in ,

Respect Ayariga’s privileges, immunity’ – Oquaye writes to High Court

The Speaker of Parliament, Prof. Aaron Mike Oquaye is urging the Accra High Court to respect the privileges of the Member of Parliament for Bawku Central, Mahama Ayariga.

In a letter addressed the Registrar of the Court, Prof. Oquaye said while no one is above the law, he expects the court to honour the privileges the constitution accords to Mahama Ayariga who is standing trial before the court.

There was a slight tussle on Tuesday over whether Mr. Ayariga should be compelled to go to court while parliament was sitting.

The judge in the case insisted that Ayariga reports to the court, the speaker of Parliament, Prof. Mike Oquaye ruled that the Bawku Central MP could only honour court invitations when he is not undertaking any parliamentary activity.

This he said was in accordance with the Constitution which states that MPs must not be obstructed from discharging their parliamentary duties.

Prof. Oquaye reminded the court of the need to uphold the dictates of the constitution while holding the MP to account.

“In my ruling, I underscored the need for the recognition of the usefulness and relevance of the constitutional privileges and immunity that are accorded the Speaker, Members of Parliament and Clerk to Parliament and indeed other members in other arms of government. The combined effect of the provisions on privileges and immunity is to ensure the smooth administration of the judicial legislative and executive governance of our Republic. I provided in my ruling that I trust that the Court will honour these time tested privileges and immunity and to judicially manage the case so as to ensure that ends of justice are met and yet equally that the work of Parliament as an Institution, and the representative function of the Member of Parliament for the people of Bawku Central will not be impeded,” the Speaker said.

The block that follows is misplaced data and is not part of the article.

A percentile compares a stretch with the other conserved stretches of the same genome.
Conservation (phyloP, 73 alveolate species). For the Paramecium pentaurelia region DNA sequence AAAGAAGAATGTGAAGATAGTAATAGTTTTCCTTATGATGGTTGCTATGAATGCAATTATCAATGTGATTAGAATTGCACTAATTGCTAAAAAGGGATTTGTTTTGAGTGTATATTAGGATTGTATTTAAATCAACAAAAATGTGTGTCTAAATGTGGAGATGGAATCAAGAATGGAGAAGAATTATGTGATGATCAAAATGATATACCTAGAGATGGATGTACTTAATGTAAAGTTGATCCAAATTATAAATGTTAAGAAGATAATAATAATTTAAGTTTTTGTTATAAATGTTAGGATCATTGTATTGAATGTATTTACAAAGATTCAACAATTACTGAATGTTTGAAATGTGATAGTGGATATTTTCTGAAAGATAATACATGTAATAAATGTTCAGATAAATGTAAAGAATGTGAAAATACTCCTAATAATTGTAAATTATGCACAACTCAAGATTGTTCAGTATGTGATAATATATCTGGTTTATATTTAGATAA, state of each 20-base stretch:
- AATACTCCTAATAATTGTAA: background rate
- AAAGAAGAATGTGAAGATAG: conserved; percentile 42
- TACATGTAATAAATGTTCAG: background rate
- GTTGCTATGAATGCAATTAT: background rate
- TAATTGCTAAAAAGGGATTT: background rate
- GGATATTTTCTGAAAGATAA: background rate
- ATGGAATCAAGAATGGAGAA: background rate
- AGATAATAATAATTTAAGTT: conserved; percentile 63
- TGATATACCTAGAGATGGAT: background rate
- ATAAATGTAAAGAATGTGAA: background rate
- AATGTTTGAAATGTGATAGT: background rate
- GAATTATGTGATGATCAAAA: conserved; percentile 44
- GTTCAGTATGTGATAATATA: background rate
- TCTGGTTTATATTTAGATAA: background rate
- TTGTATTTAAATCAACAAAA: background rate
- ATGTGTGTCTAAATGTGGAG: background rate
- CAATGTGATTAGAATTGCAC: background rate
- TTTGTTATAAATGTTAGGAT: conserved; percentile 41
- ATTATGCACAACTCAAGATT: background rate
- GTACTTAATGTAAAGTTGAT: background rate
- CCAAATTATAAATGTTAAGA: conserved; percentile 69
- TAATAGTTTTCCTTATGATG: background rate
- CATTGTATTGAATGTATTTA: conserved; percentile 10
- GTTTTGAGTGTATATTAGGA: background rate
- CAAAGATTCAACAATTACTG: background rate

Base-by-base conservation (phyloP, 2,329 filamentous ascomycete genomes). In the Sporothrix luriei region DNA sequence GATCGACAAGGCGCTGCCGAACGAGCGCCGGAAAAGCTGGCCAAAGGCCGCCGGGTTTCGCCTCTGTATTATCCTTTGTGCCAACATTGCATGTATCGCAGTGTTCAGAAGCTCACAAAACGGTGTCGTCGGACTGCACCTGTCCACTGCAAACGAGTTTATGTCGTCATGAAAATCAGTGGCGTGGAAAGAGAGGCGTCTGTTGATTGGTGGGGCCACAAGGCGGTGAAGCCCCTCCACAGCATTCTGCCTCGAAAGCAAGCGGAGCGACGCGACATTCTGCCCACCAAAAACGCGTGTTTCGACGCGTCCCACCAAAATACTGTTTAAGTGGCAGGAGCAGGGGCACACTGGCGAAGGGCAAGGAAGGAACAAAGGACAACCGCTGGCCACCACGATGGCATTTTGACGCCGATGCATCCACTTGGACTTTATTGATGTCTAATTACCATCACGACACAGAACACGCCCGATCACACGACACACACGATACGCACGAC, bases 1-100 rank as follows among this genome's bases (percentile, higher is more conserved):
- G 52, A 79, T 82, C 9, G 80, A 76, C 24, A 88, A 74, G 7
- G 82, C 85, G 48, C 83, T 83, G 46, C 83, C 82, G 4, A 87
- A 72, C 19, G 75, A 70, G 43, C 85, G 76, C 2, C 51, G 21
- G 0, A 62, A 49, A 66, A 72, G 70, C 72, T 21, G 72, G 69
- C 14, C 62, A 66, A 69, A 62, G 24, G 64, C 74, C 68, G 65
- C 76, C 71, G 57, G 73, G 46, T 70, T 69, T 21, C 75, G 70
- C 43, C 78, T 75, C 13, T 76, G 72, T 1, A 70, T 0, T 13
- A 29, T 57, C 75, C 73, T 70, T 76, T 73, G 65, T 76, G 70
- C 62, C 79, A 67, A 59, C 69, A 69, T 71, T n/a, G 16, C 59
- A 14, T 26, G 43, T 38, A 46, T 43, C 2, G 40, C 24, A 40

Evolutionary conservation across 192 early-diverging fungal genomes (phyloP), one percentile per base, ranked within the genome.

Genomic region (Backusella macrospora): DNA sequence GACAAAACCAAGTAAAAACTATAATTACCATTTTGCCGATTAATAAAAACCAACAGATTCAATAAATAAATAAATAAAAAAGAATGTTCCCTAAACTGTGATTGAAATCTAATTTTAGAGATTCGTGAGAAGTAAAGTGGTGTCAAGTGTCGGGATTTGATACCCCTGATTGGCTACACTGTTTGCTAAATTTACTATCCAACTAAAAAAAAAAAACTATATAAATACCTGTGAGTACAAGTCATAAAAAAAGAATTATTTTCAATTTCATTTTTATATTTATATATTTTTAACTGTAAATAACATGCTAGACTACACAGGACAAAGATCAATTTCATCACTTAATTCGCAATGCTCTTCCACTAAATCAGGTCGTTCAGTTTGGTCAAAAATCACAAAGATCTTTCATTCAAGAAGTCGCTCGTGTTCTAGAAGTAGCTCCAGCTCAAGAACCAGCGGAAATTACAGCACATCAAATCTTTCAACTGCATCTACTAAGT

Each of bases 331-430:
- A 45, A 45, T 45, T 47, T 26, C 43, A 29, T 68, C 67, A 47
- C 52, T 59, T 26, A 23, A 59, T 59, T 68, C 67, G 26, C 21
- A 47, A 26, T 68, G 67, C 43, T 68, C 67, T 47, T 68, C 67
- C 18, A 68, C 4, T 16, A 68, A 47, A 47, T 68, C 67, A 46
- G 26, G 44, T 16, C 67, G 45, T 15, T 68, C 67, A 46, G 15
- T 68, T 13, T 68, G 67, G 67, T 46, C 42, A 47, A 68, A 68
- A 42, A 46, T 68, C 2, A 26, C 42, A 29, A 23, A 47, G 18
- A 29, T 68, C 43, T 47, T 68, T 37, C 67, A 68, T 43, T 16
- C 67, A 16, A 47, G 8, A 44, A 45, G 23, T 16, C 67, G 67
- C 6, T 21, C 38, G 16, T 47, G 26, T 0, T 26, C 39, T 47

Making reference to Article 117, 118 (1) and 122 of the constitution that grants MPs immunity from being served or summoned to court on their way to or from parliament.

The constitution also protects the Speaker and Clerk from being compelled to report to court to appear as witnesses in any matter.

Mahama Ayariga
Meanwhile, the Bawku Central Member of Parliament, Mahama Ayariga intends to go to the Supreme Court to seek an interpretation of the constitution of the privileges of MPs and whether he is obliged to honour a court invitation on a day of parliamentary sitting.

He has no challenge with honouring invitations to court to stand trial in the case brought against him by the Special Prosecutor, Martin Amidu but he is only available to go to court on Monday or weekends when he has no parliamentary business to attend to.

I will always go but the days that they say No, come on Tuesday when parliament is sitting, I’ll raise a constitutional objection and then we will refer the matter to the supreme court and the court will rule. If the judge wants us to sit on Saturday or Sunday I will come,” he said in a Citi News interview

What do you think?

People Matter Movement group commends Akufo Addo